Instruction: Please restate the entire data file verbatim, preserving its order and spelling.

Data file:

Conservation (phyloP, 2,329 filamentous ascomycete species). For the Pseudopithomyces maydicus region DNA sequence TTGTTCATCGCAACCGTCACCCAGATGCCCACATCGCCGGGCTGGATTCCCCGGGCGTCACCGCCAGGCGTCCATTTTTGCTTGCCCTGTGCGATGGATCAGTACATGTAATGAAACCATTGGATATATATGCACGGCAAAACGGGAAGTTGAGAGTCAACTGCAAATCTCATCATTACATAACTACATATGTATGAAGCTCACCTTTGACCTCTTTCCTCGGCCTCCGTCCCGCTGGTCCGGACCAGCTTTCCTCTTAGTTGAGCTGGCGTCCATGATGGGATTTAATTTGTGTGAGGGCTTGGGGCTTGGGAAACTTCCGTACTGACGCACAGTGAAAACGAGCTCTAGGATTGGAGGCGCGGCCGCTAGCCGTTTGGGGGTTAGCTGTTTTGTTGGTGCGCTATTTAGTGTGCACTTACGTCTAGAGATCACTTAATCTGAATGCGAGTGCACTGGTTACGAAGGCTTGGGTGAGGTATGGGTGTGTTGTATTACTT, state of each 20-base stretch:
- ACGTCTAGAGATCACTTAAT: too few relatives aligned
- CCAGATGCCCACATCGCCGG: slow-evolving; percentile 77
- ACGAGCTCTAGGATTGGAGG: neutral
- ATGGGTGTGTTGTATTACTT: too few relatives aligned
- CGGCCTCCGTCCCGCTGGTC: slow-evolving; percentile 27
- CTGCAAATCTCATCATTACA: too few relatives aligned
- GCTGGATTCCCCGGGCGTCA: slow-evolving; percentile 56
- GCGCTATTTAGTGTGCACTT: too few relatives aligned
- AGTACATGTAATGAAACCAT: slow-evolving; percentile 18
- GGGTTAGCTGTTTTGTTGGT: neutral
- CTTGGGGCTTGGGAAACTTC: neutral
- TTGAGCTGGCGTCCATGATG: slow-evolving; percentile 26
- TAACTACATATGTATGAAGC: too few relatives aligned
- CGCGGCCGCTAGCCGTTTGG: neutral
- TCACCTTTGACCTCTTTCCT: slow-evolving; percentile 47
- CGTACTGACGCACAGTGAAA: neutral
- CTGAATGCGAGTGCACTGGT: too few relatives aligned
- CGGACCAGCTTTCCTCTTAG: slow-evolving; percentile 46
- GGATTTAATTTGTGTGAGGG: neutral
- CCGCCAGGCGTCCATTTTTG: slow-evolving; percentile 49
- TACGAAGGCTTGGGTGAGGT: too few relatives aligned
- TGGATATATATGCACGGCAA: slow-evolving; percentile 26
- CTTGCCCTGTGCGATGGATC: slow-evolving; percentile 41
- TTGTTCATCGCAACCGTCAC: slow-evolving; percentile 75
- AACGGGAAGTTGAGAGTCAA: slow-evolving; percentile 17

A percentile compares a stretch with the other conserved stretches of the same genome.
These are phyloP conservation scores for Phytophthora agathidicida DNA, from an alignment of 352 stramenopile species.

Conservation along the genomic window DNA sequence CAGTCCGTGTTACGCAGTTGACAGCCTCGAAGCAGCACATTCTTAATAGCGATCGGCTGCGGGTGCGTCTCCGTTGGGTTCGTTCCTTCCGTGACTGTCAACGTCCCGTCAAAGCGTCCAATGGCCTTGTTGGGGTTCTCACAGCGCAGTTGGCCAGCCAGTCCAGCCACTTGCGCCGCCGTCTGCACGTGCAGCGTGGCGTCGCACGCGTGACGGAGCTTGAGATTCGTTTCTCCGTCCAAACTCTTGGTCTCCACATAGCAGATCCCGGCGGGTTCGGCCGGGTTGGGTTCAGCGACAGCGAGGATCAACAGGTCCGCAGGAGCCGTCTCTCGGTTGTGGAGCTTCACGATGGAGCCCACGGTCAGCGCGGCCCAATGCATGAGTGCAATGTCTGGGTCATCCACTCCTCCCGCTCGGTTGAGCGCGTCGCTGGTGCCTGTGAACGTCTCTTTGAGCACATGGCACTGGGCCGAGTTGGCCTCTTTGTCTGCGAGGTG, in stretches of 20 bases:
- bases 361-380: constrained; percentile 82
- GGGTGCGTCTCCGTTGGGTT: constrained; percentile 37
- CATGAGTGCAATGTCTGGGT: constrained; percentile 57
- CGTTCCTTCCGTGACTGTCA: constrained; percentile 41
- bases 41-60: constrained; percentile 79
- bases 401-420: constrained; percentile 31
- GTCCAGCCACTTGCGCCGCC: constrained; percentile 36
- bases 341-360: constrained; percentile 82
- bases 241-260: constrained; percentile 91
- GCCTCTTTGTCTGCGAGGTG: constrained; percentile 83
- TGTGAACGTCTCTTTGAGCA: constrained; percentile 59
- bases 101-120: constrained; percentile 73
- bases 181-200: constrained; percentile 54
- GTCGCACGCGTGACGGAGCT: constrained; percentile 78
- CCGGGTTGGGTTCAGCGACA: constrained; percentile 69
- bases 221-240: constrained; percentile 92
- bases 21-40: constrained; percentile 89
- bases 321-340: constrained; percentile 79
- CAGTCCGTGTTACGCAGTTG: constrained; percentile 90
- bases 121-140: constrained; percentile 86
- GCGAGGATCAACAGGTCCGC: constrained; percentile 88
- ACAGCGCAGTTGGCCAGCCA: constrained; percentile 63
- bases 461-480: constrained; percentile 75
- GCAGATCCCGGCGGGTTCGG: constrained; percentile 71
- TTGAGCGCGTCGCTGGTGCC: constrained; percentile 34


Conservation (phyloP, 2,329 filamentous ascomycete species). For the Pseudopithomyces maydicus region DNA sequence TTGTTCATCGCAACCGTCACCCAGATGCCCACATCGCCGGGCTGGATTCCCCGGGCGTCACCGCCAGGCGTCCATTTTTGCTTGCCCTGTGCGATGGATCAGTACATGTAATGAAACCATTGGATATATATGCACGGCAAAACGGGAAGTTGAGAGTCAACTGCAAATCTCATCATTACATAACTACATATGTATGAAGCTCACCTTTGACCTCTTTCCTCGGCCTCCGTCCCGCTGGTCCGGACCAGCTTTCCTCTTAGTTGAGCTGGCGTCCATGATGGGATTTAATTTGTGTGAGGGCTTGGGGCTTGGGAAACTTCCGTACTGACGCACAGTGAAAACGAGCTCTAGGATTGGAGGCGCGGCCGCTAGCCGTTTGGGGGTTAGCTGTTTTGTTGGTGCGCTATTTAGTGTGCACTTACGTCTAGAGATCACTTAATCTGAATGCGAGTGCACTGGTTACGAAGGCTTGGGTGAGGTATGGGTGTGTTGTATTACTT, state of each 20-base stretch:
- ACGTCTAGAGATCACTTAAT: too few relatives aligned
- CCAGATGCCCACATCGCCGG: slow-evolving; percentile 77
- ACGAGCTCTAGGATTGGAGG: neutral
- ATGGGTGTGTTGTATTACTT: too few relatives aligned
- CGGCCTCCGTCCCGCTGGTC: slow-evolving; percentile 27
- CTGCAAATCTCATCATTACA: too few relatives aligned
- GCTGGATTCCCCGGGCGTCA: slow-evolving; percentile 56
- GCGCTATTTAGTGTGCACTT: too few relatives aligned
- AGTACATGTAATGAAACCAT: slow-evolving; percentile 18
- GGGTTAGCTGTTTTGTTGGT: neutral
- CTTGGGGCTTGGGAAACTTC: neutral
- TTGAGCTGGCGTCCATGATG: slow-evolving; percentile 26
- TAACTACATATGTATGAAGC: too few relatives aligned
- CGCGGCCGCTAGCCGTTTGG: neutral
- TCACCTTTGACCTCTTTCCT: slow-evolving; percentile 47
- CGTACTGACGCACAGTGAAA: neutral
- CTGAATGCGAGTGCACTGGT: too few relatives aligned
- CGGACCAGCTTTCCTCTTAG: slow-evolving; percentile 46
- GGATTTAATTTGTGTGAGGG: neutral
- CCGCCAGGCGTCCATTTTTG: slow-evolving; percentile 49
- TACGAAGGCTTGGGTGAGGT: too few relatives aligned
- TGGATATATATGCACGGCAA: slow-evolving; percentile 26
- CTTGCCCTGTGCGATGGATC: slow-evolving; percentile 41
- TTGTTCATCGCAACCGTCAC: slow-evolving; percentile 75
- AACGGGAAGTTGAGAGTCAA: slow-evolving; percentile 17

A percentile compares a stretch with the other conserved stretches of the same genome.
These are phyloP conservation scores for Phytophthora agathidicida DNA, from an alignment of 352 stramenopile species.

Conservation along the genomic window DNA sequence CAGTCCGTGTTACGCAGTTGACAGCCTCGAAGCAGCACATTCTTAATAGCGATCGGCTGCGGGTGCGTCTCCGTTGGGTTCGTTCCTTCCGTGACTGTCAACGTCCCGTCAAAGCGTCCAATGGCCTTGTTGGGGTTCTCACAGCGCAGTTGGCCAGCCAGTCCAGCCACTTGCGCCGCCGTCTGCACGTGCAGCGTGGCGTCGCACGCGTGACGGAGCTTGAGATTCGTTTCTCCGTCCAAACTCTTGGTCTCCACATAGCAGATCCCGGCGGGTTCGGCCGGGTTGGGTTCAGCGACAGCGAGGATCAACAGGTCCGCAGGAGCCGTCTCTCGGTTGTGGAGCTTCACGATGGAGCCCACGGTCAGCGCGGCCCAATGCATGAGTGCAATGTCTGGGTCATCCACTCCTCCCGCTCGGTTGAGCGCGTCGCTGGTGCCTGTGAACGTCTCTTTGAGCACATGGCACTGGGCCGAGTTGGCCTCTTTGTCTGCGAGGTG, in stretches of 20 bases:
- bases 361-380: constrained; percentile 82
- GGGTGCGTCTCCGTTGGGTT: constrained; percentile 37
- CATGAGTGCAATGTCTGGGT: constrained; percentile 57
- CGTTCCTTCCGTGACTGTCA: constrained; percentile 41
- bases 41-60: constrained; percentile 79
- bases 401-420: constrained; percentile 31
- GTCCAGCCACTTGCGCCGCC: constrained; percentile 36
- bases 341-360: constrained; percentile 82
- bases 241-260: constrained; percentile 91
- GCCTCTTTGTCTGCGAGGTG: constrained; percentile 83
- TGTGAACGTCTCTTTGAGCA: constrained; percentile 59
- bases 101-120: constrained; percentile 73
- bases 181-200: constrained; percentile 54
- GTCGCACGCGTGACGGAGCT: constrained; percentile 78
- CCGGGTTGGGTTCAGCGACA: constrained; percentile 69
- bases 221-240: constrained; percentile 92
- bases 21-40: constrained; percentile 89
- bases 321-340: constrained; percentile 79
- CAGTCCGTGTTACGCAGTTG: constrained; percentile 90
- bases 121-140: constrained; percentile 86
- GCGAGGATCAACAGGTCCGC: constrained; percentile 88
- ACAGCGCAGTTGGCCAGCCA: constrained; percentile 63
- bases 461-480: constrained; percentile 75
- GCAGATCCCGGCGGGTTCGG: constrained; percentile 71
- TTGAGCGCGTCGCTGGTGCC: constrained; percentile 34